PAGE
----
19. DJ Danger Mouse – The Grey Album
It’s hard to make Jay-Z sound better than he already is. He’s the kind of rapper whose voice alone insists upon itself. How audacious, in that sense, is DJ Danger Mouse’s decision to remix Jay-Z’s vocals from The Black Album with music from The Beatles’ self-titled White Album? For a band that insists to their last days that they were nothing more than a regular pop band to be mixed with an artist who refers to himself non-ironically as Jayhova sounds like a stretch, at best. This is where Danger Mouse’s genius comes in, because somehow, both artists are given a new, unique light in this landmark album. I hesitate to refer to it’s twisting melodies as a “mashup,” because that takes away from how drastically original the album sounds. It doesn’t sound like Jay-Z vocals over Beatles samples; it sounds like wholly new arrangements lifting lyrics from Jay’s best album to a level they’d never found before, and never have since.

18. The White Stripes – Elephant
Of all the garage-rock revivalists, The White Stripes have always had one thing that sets them apart; they don’t have a bass player. Yeah, there’s all that shit about their them only wearing red, white, and black, and there’s the former mystery about the relationship between guitarist Jack White and drummer Meg White, but that was never what really made the band musically interesting. Bass is the foundation of music, and The White Stripes don’t have one, which is what makes Elephant such a musical triumph. This little duo makes themselves sound like an army. The sound is thick, powerful, and pounding. While it’s not quite as gripping as the originality found on White Blood Cells, this record easily earns recognition as a testament the growing musical genius of Jack White.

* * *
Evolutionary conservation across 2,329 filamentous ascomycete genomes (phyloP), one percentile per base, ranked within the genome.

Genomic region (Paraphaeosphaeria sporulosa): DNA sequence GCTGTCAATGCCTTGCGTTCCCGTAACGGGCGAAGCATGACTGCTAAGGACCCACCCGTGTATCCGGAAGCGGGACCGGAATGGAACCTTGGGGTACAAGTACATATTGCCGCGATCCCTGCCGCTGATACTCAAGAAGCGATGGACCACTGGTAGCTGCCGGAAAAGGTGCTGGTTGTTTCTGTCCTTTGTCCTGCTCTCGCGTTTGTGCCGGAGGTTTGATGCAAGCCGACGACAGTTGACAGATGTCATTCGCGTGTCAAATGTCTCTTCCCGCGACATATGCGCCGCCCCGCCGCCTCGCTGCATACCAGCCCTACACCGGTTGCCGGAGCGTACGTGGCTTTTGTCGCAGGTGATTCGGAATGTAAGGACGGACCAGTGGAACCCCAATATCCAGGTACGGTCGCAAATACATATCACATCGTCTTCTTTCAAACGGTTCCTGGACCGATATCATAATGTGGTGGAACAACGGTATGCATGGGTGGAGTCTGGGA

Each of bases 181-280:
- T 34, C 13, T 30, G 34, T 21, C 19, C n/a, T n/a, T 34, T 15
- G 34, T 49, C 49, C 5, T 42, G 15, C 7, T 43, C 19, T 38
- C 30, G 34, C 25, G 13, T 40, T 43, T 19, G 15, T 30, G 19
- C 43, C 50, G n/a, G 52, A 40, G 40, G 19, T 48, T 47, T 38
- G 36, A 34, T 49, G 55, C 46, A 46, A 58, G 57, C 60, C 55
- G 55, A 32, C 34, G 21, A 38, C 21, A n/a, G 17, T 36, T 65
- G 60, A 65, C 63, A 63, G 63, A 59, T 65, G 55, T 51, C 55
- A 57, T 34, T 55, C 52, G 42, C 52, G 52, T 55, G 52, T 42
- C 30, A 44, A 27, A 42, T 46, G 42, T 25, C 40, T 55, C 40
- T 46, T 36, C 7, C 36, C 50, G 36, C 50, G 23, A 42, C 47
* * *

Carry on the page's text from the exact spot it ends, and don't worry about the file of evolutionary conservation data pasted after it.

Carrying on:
17. Iron & Wine – The Shepherd’s Dog
The lyrics, the arrangements, the psychedelics, the percussion; Sam Beam may just be the most prolific “folk” musician of all time, and The Shepherd’s Dog is his most intense record. He tends to avoid adding too much obtuseness to his lyrics, making me them deceptively simple, while placing the weight of the imagery solely in his music. The guitar playing is great, but it’s the “other” things going on that make the record truly great; the ambiguous noise paints abstract mental pictures for the listener. In that sense, it is a wholly unifying record, whose musical interpretations will vary from listener to listener, but most will agree on one thing; the album is absolutely beautiful.

16. Brian Wilson – Smile
The story of Smile is, perhaps, the most intriguing musical tale of all time. Originally conceived in the sixties by prototypical insane genius Brian Wilson, creating this “teenage symphony to God” became too much for Wilson’s psyche, and he soon found himself in the midst of a mental breakdown that echoed for years, causing his withdrawal from the Beach Boys. Forty years later, Wilson once again attempted to complete the album. This time, he finished. The result was something more beautiful than anyone could have ever imagined. The melodies ascend, the chord progressions seem all-at-once extremely foreign and obvious, the instrumentation is varied and dense. This album turned out to be everything Brian Wilson and the rest of the world envisioned. It is quite possibly the greatest collection of pop songs to ever be assembled.

15. The White Stripes – White Blood Cells
From the opening guitar squeals of “Dead Leaves on the Dirty Ground,” White Blood Cells is a nonstop thrill of an album. There is no subtlety here, no methodical approach. Jack White never lets up on the volume knob, but this album isn’t just loud. It is intense and heavy. This album is different from any other Jack White album because it has no purpose but to be itself, to be an incredible rock and roll album. It’s feels as natural as breathing. With that in mind, I make the claim that White Blood Cells is the greatest pure rock album of the decade.

14. Jonny Greenwood – Bodysong